An Entrepreneurship Emergency Assistance Program is designed to provide as much as $100,000 in assistance to existing businesses. Other programs such as Lending for Evanston and Northwestern Development (LEND) and a COVID-19 Micro-Enterprise Grant also provide assistance to existing businesses and low and moderate micro businesses, officials said.

In addition, the City is partnering with institutions such as the Northwestern’s Kellogg School of Management to provide pro bono consulting for the local business community, Mr. Zalmezak said.

Change of Direction Needed

Still, officials believe a retail restructuring will be needed as an essential part of the recovery.

“Traditional ‘Shop Small’ or ‘Shop Local’ campaigns attempting to guilt consumers into shopping at local shops are losing relevance during COVID-19,” they said.

A shift to funding and strategies for expanding local e-commerce is needed, they said, as well as campaigns promoting “shop unique” and “ seek experiences” in local business district storefronts.

Even more importantly, Mr. Zalmezak said, “we need to partner with our Special Service Areas and our other partners to help our local businesses adapt to, and adopt e-commerce. And that’s kind of like a technical assistance program. It’s getting people on board. It’s warming them up to that.”

Looking ahead, the City needs to shift its economic development mindset from traditional “growth” model to a focus on Evanstonian economic well-being, officials said, including coordinated workforce development, financial wellness initiatives, affordable housing policies, and technical assistance for micro-enterprises.

In addition, the City should look at the strategic sale and consolidation of City-owned properties, Mr. Zalmezak said, including the Civic Center, at 2190 N. Ridge Ave., Evanston Police/Fire Headquarters at 1454 Elmwood Ave. and 909 Lake St.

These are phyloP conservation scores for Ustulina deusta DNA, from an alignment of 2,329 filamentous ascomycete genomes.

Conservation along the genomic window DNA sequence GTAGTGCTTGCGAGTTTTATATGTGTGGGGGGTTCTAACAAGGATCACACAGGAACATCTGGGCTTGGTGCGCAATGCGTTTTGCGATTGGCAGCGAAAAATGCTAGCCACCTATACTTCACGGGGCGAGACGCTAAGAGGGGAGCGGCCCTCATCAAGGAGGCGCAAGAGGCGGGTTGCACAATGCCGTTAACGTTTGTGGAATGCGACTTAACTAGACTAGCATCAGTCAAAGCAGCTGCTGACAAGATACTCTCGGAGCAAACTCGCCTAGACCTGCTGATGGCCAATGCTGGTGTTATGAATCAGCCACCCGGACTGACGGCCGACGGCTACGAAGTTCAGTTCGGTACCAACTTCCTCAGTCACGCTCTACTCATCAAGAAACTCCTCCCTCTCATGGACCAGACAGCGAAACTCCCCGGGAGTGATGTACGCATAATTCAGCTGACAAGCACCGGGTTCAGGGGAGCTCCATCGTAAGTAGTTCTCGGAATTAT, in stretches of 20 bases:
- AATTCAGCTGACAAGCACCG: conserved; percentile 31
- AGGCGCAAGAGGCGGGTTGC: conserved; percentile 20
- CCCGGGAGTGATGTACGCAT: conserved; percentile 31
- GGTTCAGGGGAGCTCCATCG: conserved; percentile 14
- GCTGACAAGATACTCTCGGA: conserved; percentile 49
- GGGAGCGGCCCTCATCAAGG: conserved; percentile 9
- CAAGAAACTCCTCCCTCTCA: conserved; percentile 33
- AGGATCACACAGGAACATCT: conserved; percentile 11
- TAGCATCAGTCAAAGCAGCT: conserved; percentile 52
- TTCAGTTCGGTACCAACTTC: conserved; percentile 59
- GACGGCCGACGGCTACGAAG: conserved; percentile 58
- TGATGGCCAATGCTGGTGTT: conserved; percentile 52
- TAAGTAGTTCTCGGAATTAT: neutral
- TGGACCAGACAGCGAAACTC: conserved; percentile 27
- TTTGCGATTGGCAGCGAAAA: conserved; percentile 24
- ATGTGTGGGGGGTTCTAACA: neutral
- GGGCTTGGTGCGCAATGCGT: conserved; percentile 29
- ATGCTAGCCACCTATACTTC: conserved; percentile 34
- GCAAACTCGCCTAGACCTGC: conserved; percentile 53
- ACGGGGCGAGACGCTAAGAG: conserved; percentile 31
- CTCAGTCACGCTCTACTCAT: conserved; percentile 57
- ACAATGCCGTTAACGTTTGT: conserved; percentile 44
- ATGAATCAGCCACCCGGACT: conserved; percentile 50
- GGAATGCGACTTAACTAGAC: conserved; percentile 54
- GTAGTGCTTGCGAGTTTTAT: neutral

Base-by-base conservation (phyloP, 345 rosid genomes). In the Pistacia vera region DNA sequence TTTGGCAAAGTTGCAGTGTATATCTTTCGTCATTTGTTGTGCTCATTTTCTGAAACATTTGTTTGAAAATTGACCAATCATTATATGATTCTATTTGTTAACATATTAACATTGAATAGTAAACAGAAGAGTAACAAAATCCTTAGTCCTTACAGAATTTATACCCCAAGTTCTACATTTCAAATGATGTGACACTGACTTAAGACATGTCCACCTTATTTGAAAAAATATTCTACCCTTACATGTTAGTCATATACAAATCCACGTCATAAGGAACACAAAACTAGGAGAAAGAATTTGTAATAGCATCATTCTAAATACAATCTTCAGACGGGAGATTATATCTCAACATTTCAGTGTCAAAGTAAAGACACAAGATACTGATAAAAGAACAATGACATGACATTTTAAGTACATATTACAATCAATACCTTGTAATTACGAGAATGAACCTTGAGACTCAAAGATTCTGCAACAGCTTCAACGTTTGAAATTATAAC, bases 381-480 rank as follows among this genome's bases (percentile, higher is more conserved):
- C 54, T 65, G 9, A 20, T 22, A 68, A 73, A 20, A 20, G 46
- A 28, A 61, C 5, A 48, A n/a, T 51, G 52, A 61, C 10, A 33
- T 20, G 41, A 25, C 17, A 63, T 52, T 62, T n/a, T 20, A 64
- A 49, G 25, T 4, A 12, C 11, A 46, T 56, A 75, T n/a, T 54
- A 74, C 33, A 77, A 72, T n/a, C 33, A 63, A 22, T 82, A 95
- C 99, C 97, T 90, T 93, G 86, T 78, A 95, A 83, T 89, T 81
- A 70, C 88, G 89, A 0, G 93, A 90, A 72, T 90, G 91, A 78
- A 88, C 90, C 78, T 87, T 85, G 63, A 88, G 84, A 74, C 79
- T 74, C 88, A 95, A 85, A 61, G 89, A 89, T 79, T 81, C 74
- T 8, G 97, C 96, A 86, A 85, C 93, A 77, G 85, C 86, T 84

Sale of those properties could generate new revenues, he said, and result in savings of maintenance and operating expenses.

Other changes to consider include alternative uses for ground-floor space vacated by retail enterprises not likely to return; as well as concentrating retail uses along Sherman Avenue to create a “retail cluster” to encourage strolling between Clark and Grove streets, officials said in their report.

Meanwhile, the City should update its code to require vacant storefronts to meet a higher standard, including window appliqués, art or product displays – avoiding the “brown paper peeling off windows in the sun while we wait for new retail or new service uses to open in our storefronts,” said Mr. Zalmezak. “That’s just not going to work.”

“If it looks better, if it has art, if it has messaging, it’s showing that we’re being pro-active,” he said, “and people will still enjoy walking in downtown, maybe to grab a coffee or something to eat.”

Post COVID-19, Evanston will recover with “active, creative, and collaborative solutions,” the officials said in their report.

“These business closures happened and we’re happening before COVID and they’ll continue to happen during COVID-19,” Mr. Zalmezak told Council members.

The City needs “to think bigger picture about how we create an economic program that really focus on economic well being, not just economic growth, and then Evanston will recover,” he said.

The officials’ full presentation can be seen at

Bob Seidenberg

Bob Seidenberg is an award-winning reporter covering issues in Evanston for more than 30 years. He is a graduate of the Northwestern University Medill School of Journalism.